AI: What Does It Mean? And How Is It Making These Decisions?
Tod Machover, a pioneer of the connections between classical music and computers, considers the history, promise, and dangers of artificial intelligence.
Sitting at his home in Waltham, Massachusetts, the composer Tod Machover speaks with the energy of someone half his 69 years as he reflects on the evolution of digital technology toward the current boom in artificial intelligence. “I think the other time when things moved really quickly was 1984,” he says—the year when the personal computer came out. Yet he sees this moment as distinct. “What’s going on in A.I. is like a major, major difference, conceptually, in how we think about music and who can make it.”
Perhaps no other figure is better poised than Machover to analyze A.I.’s practical and ethical challenges. The son of a pianist and computer graphics pioneer, he has been probing the interface of classical music and computer programming since the 1970s. As the first Director of Musical Research at the then freshly opened Institut de Recherche et Coordination Acoustique/Musique (I.R.C.A.M.) in Paris, he was charged with exploring the possibilities of what became the first digital synthesizer while working closely alongside Pierre Boulez. In 1987, Machover introduced Hyperinstruments for the first time in his chamber opera VALIS, a commission from the Pompidou Center in Paris. This technology incorporates innovative sensors and A.I. software to analyze the expression of performers, allowing changes in articulation and phrasing to turn, in the case of VALIS, keyboard and percussion soloists into multiple layers of carefully controlled sound. Machover had helped to launch the M.I.T. Media Lab two years earlier in 1985, and now serves as both Muriel R. Cooper Professor of Music and Media and director of the Lab’s Opera of the Future group.
Machover has long pursued his interest in using technology to involve amateurs in musical processes. His 2002 Toy Symphony allows children to shape a composition, among other things, by means of “beat bugs” that generate rhythms. This work, in turn, spawned the Fisher-Price toy Symphony Painter and has been customized to help the disabled imagine their own compositions.
We spoke via Zoom about the arc of his innovations, and what recent developments imply about the act of making music.
How is the use of A.I. a natural development from what you began back in the 1970s, and what is different?
In terms of big history, I think the other time when things moved really quickly was 1984—literally, the year when the first affordable personal computer came out. Everybody could have a pretty powerful machine at home. John Chowning at Stanford had developed something called frequency modulation (F.M.), which turned out to be an incredibly efficient way of creating sound and a very intuitive way for musicians to understand how to manipulate it. Yamaha licensed the patent and made this instrument called the DX7, in May 1983.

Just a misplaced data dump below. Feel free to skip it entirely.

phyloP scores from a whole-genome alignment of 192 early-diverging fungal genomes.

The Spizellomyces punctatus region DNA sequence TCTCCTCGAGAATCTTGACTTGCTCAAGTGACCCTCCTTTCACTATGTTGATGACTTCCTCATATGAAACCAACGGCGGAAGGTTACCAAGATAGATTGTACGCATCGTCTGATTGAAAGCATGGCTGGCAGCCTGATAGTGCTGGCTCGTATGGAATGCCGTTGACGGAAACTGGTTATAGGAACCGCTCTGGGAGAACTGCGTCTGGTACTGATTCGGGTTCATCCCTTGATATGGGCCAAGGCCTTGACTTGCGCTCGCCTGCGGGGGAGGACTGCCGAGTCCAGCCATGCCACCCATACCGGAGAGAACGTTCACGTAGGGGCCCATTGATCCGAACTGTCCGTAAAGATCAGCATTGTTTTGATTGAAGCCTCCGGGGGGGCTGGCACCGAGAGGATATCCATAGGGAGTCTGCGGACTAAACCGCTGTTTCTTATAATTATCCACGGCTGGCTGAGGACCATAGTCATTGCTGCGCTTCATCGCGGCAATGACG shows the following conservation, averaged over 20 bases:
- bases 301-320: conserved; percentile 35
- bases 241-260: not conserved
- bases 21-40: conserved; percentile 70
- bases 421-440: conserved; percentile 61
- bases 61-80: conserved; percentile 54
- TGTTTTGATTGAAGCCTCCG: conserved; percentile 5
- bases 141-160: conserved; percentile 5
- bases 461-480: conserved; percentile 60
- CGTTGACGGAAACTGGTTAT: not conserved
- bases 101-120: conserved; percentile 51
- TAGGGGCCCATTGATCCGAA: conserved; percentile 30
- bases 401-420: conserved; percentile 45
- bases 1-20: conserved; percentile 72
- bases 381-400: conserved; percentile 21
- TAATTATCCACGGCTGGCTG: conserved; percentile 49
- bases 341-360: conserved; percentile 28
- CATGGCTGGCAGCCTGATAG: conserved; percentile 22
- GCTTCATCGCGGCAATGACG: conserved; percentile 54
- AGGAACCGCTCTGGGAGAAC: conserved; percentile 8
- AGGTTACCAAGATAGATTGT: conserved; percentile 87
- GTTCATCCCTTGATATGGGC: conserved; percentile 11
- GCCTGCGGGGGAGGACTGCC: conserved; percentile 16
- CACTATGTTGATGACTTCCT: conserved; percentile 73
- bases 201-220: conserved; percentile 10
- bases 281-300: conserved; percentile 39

The third thing that happened around that same time was that, like a miracle, all of the computer companies and music instrument companies decided to create a standard for all of these computers and digital instruments to talk together. And that was called M.I.D.I., or Musical Instrument Digital Interface. So, everybody could have a powerful music generation instrument, and everybody could have a way of controlling these instruments by computer.
How is the use of A.I. a natural development from what you began back in the 1970s, and what is different?
There are lots of things that could only be done with physical instruments 30 years ago that are now done in software: you can create amazing things on a laptop. But what’s going on in A.I. is like a major, major difference, conceptually, in how we think about music and who can make it.
One of my mentors and heroes is Marvin Minsky, who was one of the founders of A.I., and a kind of music prodigy. And his dream for A.I. was to really figure out how the mind works. He wrote a famous book called The Society of Mind in the mid-eighties based on an incredibly radical, really beautiful theory: that your mind is a group of committees that get together to solve simple problems, with a very precise description of how that works. He wanted a full explanation of how we feel, how we think, how we create— and to build computers modeled on that.
Little by little, A.I. moved away from that dream, and instead of actually modeling what people do, started looking for techniques that create what people do without following the processes at all. A lot of systems in the 1980 and 1990s were based on pretty simple rules for a particular kind of problem, like medical diagnosis. You could do a pretty good job of finding out some similarities in pathology in order to diagnose some- thing. But that system could never figure out how to walk across the street without getting hit by a car. It had no general knowledge of the world.